If you’ve been feeling better about your financial situation over the last couple of years, you’re probably not alone.
We’re nearly a decade into an economic recovery since the financial crisis, and people are beginning to feel it. Unemployment is at a 50-year low, wages are rising, and apart from some recent stock market stumbles, the economy seems strong.
So we figured it was a good time to check in with Stashers to find out how they’re doing. In mid-September 2018 we polled 6,759 users across the U.S., using Survey Monkey, to ask them exactly how they felt about their financial prospects, prior to the midterm elections, and beyond. (Note: The survey sample was 62% men and 38% women.)
Here’s what we found out:
About 40% of Stash users said their financial picture had brightened since President Trump won the election in 2016. Forty-four percent said their financial picture stayed the same.
About 20% of those polled said their financial prospects have gotten worse since 2016. For these respondents, one-third said times have been tough because their wages showed little or no increases; 16% said it was because the cost of housing had increased, and 17% cited the rising cost of health care.
Looking ahead to the midterm elections, more than two-thirds of those polled said they felt either the same or more fearful about their financial prospects than they did the previous year. One-third said they were more hopeful.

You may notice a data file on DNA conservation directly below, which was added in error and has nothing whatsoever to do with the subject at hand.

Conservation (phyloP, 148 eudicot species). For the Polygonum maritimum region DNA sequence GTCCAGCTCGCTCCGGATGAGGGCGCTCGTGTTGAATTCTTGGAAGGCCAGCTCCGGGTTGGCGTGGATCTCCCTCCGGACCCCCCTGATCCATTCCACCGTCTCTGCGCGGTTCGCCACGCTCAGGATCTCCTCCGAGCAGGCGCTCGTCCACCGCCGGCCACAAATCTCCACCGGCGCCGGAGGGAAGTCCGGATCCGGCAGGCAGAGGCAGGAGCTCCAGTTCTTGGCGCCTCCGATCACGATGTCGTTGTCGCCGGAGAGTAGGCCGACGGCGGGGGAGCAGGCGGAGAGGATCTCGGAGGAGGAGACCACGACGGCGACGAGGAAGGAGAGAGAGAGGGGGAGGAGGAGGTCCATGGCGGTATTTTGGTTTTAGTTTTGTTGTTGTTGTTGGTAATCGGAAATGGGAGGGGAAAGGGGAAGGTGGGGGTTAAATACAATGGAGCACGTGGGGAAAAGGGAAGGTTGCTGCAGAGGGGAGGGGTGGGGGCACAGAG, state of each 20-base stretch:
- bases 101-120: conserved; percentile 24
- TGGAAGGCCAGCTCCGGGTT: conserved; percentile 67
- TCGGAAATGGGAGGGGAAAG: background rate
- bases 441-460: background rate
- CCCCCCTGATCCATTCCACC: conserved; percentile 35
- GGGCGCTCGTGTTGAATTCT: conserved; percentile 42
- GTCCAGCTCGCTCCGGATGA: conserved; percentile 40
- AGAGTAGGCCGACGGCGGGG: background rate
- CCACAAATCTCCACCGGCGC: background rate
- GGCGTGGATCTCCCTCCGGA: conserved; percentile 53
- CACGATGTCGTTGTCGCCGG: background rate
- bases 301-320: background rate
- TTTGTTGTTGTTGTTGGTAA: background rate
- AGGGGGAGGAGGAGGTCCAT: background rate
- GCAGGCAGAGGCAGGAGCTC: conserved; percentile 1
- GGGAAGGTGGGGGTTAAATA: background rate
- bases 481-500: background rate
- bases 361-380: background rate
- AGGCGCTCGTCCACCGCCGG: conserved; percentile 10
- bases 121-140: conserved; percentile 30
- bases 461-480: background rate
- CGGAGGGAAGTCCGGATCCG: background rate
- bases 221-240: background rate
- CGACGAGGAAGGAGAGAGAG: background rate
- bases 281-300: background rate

The gender factor
And the results are different by gender. One-quarter of the women surveyed said their financial picture had improved since Trump became president, compared to 44% of men.
Broken down by age, nearly twice as many millennial men said their finances had improved, compared to women the same age.
Similarly, when respondents considered more recent financial opportunities before the midterms, nearly half of women felt more fearful about their financial prospects compared to 30% of men.
How people plan to invest
When it comes to investing, about 85% of respondents said they plan to invest the same or more money in U.S.-based investments.
Similarly, by age, double the number of 18 to 24-year-old men said they are interested in American-focused investments, compared to women who are the same age.
About a quarter of those polled said they feel less trusting of large U.S. tech companies including Facebook, Amazon, Apple, Netflix, and Google.
Meanwhile, 30% said they were less inclined to invest in European stocks, and 25% said they were less inclined to invest in the stocks of companies in Asia.
And by gender, 40% of men said they plan to invest more in U.S.-based companies in the coming year, compared to 25% of women.
When it comes to tech, 22% of men said they were more trusting of tech company investments than they did before Trump took office, compared to 14% of women.
2018 Stash Political Report
Surveyed 6,759 Americans via SurveyMonkey:
Under 18 – 0.03%
18-24 – 10.31%
25-34 – 31.69%
35-44 – 25.88%
45-54 – 17.84%
55-64 – 10.99%
65+ – 3.25%
Male – 62.09%
Female – 37.56%
Other – 0.34%